Let’s talk about the cover first. In short, I like it. The topics Michelle Williams covers — the equal pay, for example; the equal treatment — are heavy, and serious, and if she’d been grinning from a swimming pool or skipping around with some summer flowers in her fist, it would’ve appeared to trivialize the subject matter, or make the profile seem like it was going to be very surface. Also, Michelle Williams often comes across on the red carpet as fragile, or easily startled, or timid even; Busy Philipps is quoted in the story as saying she always scratches her head at that perception, because of how tough and funny she knows Michelle to be, but I do think there’s a certain introversion in her event photos when she’s in them alone. This photo is the opposite of that. It sits here, stark and simple, with someone staring you square in the face and daring you to challenge her. It services the undercurrents of the story so well.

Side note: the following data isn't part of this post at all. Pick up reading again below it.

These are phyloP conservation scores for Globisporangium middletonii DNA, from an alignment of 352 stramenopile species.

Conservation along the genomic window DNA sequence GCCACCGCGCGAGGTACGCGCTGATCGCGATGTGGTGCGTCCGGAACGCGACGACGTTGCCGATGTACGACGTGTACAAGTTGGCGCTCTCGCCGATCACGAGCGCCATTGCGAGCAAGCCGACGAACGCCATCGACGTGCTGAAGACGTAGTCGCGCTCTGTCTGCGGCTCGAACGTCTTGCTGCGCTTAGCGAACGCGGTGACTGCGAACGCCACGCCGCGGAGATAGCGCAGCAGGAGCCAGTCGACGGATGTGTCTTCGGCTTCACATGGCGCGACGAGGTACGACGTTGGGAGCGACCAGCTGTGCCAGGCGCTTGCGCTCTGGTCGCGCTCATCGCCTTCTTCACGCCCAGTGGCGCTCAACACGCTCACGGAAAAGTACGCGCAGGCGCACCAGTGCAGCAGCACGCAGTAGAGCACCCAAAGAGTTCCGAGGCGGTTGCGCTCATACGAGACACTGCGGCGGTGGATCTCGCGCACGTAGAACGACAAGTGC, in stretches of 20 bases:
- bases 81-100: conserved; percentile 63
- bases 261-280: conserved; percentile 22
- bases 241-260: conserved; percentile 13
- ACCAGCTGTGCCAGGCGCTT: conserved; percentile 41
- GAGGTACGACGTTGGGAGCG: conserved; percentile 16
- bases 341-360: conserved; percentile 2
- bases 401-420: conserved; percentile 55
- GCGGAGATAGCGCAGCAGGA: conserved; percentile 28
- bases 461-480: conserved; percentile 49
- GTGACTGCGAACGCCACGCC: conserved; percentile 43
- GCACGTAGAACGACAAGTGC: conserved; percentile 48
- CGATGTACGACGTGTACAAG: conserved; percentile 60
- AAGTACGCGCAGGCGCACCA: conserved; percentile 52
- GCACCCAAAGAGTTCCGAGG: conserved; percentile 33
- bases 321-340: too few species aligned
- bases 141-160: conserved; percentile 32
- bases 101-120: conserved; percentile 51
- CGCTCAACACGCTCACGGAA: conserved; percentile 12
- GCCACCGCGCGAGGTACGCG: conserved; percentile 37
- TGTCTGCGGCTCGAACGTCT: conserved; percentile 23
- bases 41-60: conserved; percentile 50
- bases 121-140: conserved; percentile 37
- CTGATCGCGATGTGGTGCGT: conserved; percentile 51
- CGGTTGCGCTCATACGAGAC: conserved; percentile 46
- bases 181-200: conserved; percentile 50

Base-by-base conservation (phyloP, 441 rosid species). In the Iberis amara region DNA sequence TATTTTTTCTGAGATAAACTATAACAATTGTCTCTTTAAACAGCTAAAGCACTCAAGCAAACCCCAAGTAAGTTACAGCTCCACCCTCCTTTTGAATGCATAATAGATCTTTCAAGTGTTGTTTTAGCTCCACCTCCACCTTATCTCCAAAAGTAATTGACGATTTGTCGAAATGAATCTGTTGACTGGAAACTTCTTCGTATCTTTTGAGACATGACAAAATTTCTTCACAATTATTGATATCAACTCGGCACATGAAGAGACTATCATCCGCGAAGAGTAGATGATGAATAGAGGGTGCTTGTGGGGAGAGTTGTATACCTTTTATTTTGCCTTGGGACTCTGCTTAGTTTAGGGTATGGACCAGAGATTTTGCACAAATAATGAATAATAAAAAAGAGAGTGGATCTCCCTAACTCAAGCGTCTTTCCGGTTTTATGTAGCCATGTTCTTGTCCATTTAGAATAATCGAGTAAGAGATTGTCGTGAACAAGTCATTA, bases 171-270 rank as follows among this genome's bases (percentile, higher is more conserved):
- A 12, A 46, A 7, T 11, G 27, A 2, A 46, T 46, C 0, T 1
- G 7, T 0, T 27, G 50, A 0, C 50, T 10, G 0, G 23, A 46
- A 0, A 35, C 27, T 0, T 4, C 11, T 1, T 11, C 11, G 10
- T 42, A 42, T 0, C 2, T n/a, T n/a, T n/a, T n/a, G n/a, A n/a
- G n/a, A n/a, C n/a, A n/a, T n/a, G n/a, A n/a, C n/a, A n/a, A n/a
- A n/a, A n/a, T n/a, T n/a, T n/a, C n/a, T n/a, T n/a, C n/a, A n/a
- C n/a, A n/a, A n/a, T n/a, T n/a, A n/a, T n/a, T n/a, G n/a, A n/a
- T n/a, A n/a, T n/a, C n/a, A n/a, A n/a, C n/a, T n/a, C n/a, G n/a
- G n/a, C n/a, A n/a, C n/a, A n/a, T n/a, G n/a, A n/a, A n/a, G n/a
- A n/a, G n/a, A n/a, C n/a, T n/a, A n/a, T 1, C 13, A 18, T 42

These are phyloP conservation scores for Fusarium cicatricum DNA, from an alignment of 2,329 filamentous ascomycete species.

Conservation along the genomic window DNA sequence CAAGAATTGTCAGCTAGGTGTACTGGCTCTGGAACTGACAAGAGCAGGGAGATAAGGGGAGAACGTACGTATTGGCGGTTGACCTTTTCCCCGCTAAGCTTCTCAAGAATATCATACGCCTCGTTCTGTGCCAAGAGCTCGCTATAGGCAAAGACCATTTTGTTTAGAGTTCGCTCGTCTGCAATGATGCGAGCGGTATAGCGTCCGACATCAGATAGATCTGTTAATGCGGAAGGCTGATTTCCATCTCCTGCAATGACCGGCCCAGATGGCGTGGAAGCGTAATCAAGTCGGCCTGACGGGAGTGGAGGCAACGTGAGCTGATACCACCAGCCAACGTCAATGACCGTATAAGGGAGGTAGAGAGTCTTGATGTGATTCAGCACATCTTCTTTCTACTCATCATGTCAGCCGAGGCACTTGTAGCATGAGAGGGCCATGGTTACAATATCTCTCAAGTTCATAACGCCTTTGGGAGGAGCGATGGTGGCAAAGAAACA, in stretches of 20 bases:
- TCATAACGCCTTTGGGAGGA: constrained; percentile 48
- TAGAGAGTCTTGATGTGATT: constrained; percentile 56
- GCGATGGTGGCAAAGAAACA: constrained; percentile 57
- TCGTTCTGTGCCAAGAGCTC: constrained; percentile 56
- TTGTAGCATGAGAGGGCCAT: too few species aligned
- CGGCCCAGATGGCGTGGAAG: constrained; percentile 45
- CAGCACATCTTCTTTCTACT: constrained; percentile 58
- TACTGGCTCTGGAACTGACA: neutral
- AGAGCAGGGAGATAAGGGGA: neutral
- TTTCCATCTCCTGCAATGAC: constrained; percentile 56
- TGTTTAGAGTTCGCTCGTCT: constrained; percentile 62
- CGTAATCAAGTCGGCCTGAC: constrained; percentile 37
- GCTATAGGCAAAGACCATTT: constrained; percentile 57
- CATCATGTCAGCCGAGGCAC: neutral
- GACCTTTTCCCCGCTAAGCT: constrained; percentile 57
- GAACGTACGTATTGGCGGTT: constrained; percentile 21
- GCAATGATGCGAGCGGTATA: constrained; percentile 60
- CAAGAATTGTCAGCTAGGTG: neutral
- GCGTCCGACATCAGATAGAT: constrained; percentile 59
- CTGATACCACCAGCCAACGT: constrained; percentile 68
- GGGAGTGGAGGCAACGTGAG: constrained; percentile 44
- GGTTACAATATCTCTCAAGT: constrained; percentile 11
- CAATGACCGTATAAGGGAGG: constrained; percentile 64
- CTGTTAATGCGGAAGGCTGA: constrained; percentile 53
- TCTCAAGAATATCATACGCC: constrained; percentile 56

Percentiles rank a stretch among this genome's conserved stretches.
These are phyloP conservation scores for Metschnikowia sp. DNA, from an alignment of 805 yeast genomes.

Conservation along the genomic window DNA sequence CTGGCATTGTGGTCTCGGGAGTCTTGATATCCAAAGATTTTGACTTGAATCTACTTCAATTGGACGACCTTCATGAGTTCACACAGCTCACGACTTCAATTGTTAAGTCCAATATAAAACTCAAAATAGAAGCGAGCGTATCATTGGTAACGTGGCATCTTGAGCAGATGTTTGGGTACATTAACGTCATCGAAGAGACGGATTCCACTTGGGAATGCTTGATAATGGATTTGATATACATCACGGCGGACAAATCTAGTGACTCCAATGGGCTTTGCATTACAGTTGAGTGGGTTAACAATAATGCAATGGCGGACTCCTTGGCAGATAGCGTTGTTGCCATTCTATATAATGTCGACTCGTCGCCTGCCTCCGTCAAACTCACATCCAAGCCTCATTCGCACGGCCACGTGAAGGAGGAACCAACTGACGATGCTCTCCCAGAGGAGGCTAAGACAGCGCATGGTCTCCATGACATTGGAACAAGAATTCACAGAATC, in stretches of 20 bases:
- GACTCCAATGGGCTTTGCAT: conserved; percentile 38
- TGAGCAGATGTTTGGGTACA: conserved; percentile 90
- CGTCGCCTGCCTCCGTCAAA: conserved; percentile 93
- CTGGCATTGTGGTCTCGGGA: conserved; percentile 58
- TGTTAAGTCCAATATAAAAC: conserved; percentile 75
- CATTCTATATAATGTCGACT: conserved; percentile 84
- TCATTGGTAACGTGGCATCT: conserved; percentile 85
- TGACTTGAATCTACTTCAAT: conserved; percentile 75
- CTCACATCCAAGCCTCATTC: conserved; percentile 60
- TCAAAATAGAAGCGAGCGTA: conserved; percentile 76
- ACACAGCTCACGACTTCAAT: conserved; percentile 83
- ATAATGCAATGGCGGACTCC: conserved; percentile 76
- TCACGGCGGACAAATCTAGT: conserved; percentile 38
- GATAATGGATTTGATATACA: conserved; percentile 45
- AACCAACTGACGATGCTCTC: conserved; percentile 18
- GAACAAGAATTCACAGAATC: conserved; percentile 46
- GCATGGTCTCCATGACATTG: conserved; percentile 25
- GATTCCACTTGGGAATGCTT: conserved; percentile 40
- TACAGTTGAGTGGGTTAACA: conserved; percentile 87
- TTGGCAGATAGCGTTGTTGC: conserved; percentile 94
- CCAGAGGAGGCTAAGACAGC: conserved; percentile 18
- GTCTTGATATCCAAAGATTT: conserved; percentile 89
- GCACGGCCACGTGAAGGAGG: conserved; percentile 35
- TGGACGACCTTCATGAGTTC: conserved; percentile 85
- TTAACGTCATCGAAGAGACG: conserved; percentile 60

The inside photos aren’t as beguiling, on the whole. Smartly, Vanity Fair opens with one of her laughing and lit up, which reinforces the notion that the profile itself underscores: that Williams is very light, and witty, and a happy human. It’s just one photo but it does the job of bringing in a little joy to a piece that, overall, is nicely balanced between weighty and wise and hopeful. The rest each have a name, which you can read in the captions on the main piece, though I will link to the photos individually here, and some are terribly literal — like, “The Balancing Act,” which is her carrying a bunch of stuff while wearing roller skates and looking like a hipster, because she lives in Brooklyn and parenting is hard (no kidding, dude, and also… sigh). Naturally, there are combative ones of her in boxing garb, because, get it, she’s a fighter — but, in this one more than the other, there is a quizzical quality to the expression on her face that faintly undercuts idea of portraying her from a position of strength. We have two of her in a Speedo racing suit, one called “The Survivor” in which she’s sitting on the pool deck and glaring at someone (okay) and one called “Endurance” in which her back is to the camera and she is hunched over in what appears to be an attempt to catch her breath. While I understand the reference to the gauntlet she’s run in her life, it’s likewise not the most powerful image to associate with it. And then of course we have some of her in cowboy clothes, which probably reference Brokeback Mountain, one of which is melancholy, one of which is arresting but also comes off like she’s hiding something with her hat, and the last of which has a very androgynous feel. I think it’s fun to play with that, and I recognize and agree with the comments that womanhood and femininity come in all flavors and don’t have to involve all things traditionally “girly.” But it almost wipes away the question of gender altogether, and since her gender is not beside the point in this story — it is the beating heart of a piece about inequity in her industry and the efforts to fight it — that made me wonder about that choice. (I’m not being very articulate here, and I think earlier I caused some accidental offense with this, and I hate that. Rather than delete it altogether, I’m trying to see if there’s a way here I can communicate what I meant and what I didn’t mean. Maybe there is no good way, but I’d rather learn and grow from the conversation than pretend it didn’t happen; deleting the observation, even if ultimately it’s a bad one, feels like sweeping under the rug.)